A lifelong bird-watcher ventured into a section of New York's Central Park, the "Ramble," at 7:30 a.m., hoping to catch a glimpse of waterfowl. In previous days, he had spied scarlet tanagers, ovenbirds and mourning warblers. On Memorial Day, as he waited quietly, an unleashed spaniel scurried into the area -- as happens frequently in the park during quarantine -- though a posted sign notifies owners that all dogs must be leashed.
The bird-watcher asked the owner to please leash her dog. She was less than cooperative. According to the birder, Christian Cooper, the conversation went like this: "ME: Ma'am, dogs in the Ramble have to be on the leash at all times. The sign is right there. HER: The dog runs are closed. He needs his exercise." After more refusals from her to leash the pet, he said, "Look, if you're going to do what you want, I'm going to do what I want, but you're not going to like it" and reached for dog treats that he keeps for such situations. Alarmed, she yelled, "Don't you touch my dog!"
That's when Mr. Cooper began to record the encounter. The dog owner, whose name, coincidentally, is Amy Cooper, demanded that he stop recording her, and when he refused, threatened to call the police. "Please call the police," Mr. Cooper responded. Dialing her phone, she warned Cooper, saying, "I'm going to tell them there's an African American man threatening my life."
Wait, it gets worse. She reaches the police and twice recounts that she is in the Ramble and that "an African American man" is threatening her and her dog. Apparently dissatisfied by the response this gets from the dispatcher, she ramps up the panic in her voice and cries: "I'm being threatened by a man in the Ramble. Please send the cops immediately!"
The poor cocker spaniel, all this while, was struggling and twisting and being forced to rise to his hind legs as Ms. Cooper kept an iron grip on his collar.
Since the release of the video, Amy Cooper has been fired by Franklin Templeton where she had been an insurance portfolio manager, lost her dog to the rescue group from whom she adopted him, and become an overnight symbol of racism.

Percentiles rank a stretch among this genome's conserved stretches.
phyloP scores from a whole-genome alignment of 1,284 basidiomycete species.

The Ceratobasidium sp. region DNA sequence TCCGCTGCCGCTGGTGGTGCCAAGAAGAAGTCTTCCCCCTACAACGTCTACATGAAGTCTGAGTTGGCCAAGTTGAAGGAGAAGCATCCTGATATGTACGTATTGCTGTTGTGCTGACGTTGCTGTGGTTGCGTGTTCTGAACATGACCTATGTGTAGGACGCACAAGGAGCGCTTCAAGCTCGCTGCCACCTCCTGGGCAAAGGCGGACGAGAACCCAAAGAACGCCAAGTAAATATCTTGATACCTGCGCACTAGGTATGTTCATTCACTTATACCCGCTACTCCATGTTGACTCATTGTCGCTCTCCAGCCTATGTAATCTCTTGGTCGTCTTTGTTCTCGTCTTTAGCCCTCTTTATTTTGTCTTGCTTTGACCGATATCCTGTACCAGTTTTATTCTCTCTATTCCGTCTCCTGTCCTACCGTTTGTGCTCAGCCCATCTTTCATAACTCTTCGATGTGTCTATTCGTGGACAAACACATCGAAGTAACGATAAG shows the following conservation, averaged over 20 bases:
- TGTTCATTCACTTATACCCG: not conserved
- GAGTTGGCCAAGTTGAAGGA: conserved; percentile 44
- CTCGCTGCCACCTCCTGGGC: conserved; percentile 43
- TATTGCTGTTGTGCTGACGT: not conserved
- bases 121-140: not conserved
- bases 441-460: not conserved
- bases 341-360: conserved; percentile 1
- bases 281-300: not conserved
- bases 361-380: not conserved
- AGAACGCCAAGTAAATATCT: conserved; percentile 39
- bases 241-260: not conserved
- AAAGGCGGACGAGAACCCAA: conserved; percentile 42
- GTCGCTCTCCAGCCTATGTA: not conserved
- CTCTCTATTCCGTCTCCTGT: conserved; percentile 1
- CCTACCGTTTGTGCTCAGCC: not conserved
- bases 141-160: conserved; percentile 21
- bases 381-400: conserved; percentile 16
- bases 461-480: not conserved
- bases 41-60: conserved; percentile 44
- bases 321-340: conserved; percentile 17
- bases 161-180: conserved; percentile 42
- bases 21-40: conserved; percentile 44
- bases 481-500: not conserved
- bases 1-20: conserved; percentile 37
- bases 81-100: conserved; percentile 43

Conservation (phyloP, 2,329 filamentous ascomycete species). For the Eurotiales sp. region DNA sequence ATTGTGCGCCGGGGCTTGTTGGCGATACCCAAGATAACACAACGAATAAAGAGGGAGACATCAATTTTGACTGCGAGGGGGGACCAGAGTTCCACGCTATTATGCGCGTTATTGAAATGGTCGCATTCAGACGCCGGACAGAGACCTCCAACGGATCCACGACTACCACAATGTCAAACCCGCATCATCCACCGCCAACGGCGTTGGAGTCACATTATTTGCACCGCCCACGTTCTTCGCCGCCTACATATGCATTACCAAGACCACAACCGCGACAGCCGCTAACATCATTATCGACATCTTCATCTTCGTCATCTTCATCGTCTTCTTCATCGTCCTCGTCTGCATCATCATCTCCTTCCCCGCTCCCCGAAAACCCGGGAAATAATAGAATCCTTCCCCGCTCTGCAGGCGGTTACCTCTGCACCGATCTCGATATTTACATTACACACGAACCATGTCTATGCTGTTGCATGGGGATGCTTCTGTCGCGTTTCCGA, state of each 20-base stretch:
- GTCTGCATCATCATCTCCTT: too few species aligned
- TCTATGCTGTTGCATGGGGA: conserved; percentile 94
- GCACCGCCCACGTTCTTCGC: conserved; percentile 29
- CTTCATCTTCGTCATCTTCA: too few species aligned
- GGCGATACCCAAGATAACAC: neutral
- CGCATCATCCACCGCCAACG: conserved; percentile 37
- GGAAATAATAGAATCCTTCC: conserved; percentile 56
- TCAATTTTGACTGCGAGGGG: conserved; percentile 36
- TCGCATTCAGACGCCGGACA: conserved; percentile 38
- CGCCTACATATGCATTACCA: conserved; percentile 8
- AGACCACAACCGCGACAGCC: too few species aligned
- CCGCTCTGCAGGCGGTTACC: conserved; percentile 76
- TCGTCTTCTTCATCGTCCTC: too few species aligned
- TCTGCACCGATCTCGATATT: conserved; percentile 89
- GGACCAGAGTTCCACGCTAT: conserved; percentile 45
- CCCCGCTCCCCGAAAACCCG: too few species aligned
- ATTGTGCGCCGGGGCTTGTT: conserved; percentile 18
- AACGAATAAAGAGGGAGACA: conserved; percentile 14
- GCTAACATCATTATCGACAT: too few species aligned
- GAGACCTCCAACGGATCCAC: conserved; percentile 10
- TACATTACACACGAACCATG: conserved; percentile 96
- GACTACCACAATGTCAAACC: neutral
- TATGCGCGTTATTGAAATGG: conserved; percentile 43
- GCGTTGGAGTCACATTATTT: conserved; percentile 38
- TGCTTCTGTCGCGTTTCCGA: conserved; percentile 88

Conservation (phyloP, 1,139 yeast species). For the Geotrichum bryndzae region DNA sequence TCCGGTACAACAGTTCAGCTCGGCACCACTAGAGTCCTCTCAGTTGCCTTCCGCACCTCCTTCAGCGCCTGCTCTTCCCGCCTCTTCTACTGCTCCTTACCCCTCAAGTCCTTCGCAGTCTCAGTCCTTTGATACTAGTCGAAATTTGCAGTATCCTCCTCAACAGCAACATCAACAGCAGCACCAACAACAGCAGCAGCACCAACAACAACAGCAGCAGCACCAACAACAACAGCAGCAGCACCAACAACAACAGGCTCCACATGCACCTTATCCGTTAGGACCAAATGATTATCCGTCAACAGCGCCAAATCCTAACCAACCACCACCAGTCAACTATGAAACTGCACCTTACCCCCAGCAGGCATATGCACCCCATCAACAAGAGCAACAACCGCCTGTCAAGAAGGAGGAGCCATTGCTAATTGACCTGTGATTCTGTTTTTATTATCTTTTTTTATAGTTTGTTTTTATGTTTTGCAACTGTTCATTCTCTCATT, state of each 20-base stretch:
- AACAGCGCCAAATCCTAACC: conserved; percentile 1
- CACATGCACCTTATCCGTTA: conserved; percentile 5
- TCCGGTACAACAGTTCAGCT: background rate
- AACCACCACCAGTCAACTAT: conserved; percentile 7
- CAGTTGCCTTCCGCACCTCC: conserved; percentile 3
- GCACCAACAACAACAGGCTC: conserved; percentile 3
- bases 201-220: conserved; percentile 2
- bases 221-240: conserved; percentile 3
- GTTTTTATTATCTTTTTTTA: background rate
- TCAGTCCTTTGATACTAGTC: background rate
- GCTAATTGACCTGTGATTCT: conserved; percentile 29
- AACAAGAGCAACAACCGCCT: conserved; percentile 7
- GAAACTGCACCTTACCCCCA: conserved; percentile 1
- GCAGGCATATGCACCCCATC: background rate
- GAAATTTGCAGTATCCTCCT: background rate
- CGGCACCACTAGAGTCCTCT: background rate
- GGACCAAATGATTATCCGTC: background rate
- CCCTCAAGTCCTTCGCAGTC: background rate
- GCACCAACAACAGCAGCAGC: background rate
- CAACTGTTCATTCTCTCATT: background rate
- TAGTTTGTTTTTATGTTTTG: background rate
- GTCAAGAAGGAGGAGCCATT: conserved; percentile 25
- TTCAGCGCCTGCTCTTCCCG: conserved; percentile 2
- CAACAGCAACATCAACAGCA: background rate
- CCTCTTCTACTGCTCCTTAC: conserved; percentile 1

Frankly, I had heard about the consequences before I watched the video and my anti-vigilante antennae were quivering. But the video is jaw-dropping.
It's possible that Ms. Cooper was overwrought because she misinterpreted Mr. Cooper's comment that "you're not going to like" what he would do next. But he reached into his pocket and produced what? A gun? A knife? No. Dog treats. Maybe her imagination ran wild and she feared that he was planning to poison the pooch. But even if that's the case, she could have picked up her dog and gone home. Instead, she played upon racial stereotypes of "scary black men" to make a false claim to police and, it's safe to assume, to intimidate him. He merely asked her to respect the park rules. There was zero reason to call the police. There was zero reason to tell the dispatcher that the man was African American.
As someone who has written about false accusations of racism (though I've never denied that racism is real), these cellphone videos are grim reminders that old-fashioned white racism continues to have deadly consequences. Eric Garner. Ahmaud Arbery. George Floyd, who died in Minneapolis this week after an officer held him down with a knee on his neck. They and others are evidence of what actor Will Smith said in 2016: "Racism isn't getting worse. It's getting filmed." (The four officers who were involved in Floyd's case have been fired and the FBI is investigating.)
Amy Cooper told CNN that her "entire life" is being destroyed by this. She has apologized and claimed not to be a racist. Does anyone ever admit to racism? I think even David Duke claims that he's merely standing up for white people.
Still, Amy Cooper can salvage some grace from this awful fall from it. She can start by confessing that, yes, she is a racist, and vowing to change. She can volunteer for Big Brothers/Big Sisters of America or the Success Academy or some other organization that works to make life better for African American kids. She can study up on the history of slavery and Jim Crow. And she can send a check to the ASPCA while she's at it. She understandably feels that her life is being "destroyed," but if she handles this right, it could be vastly improved. She could become a symbol of redemption instead of sin.
Mona Charen is a senior fellow at the Ethics and Public Policy Center. Her new book is "Sex Matters: How Modern Feminism Lost Touch with Science, Love, and Common Sense."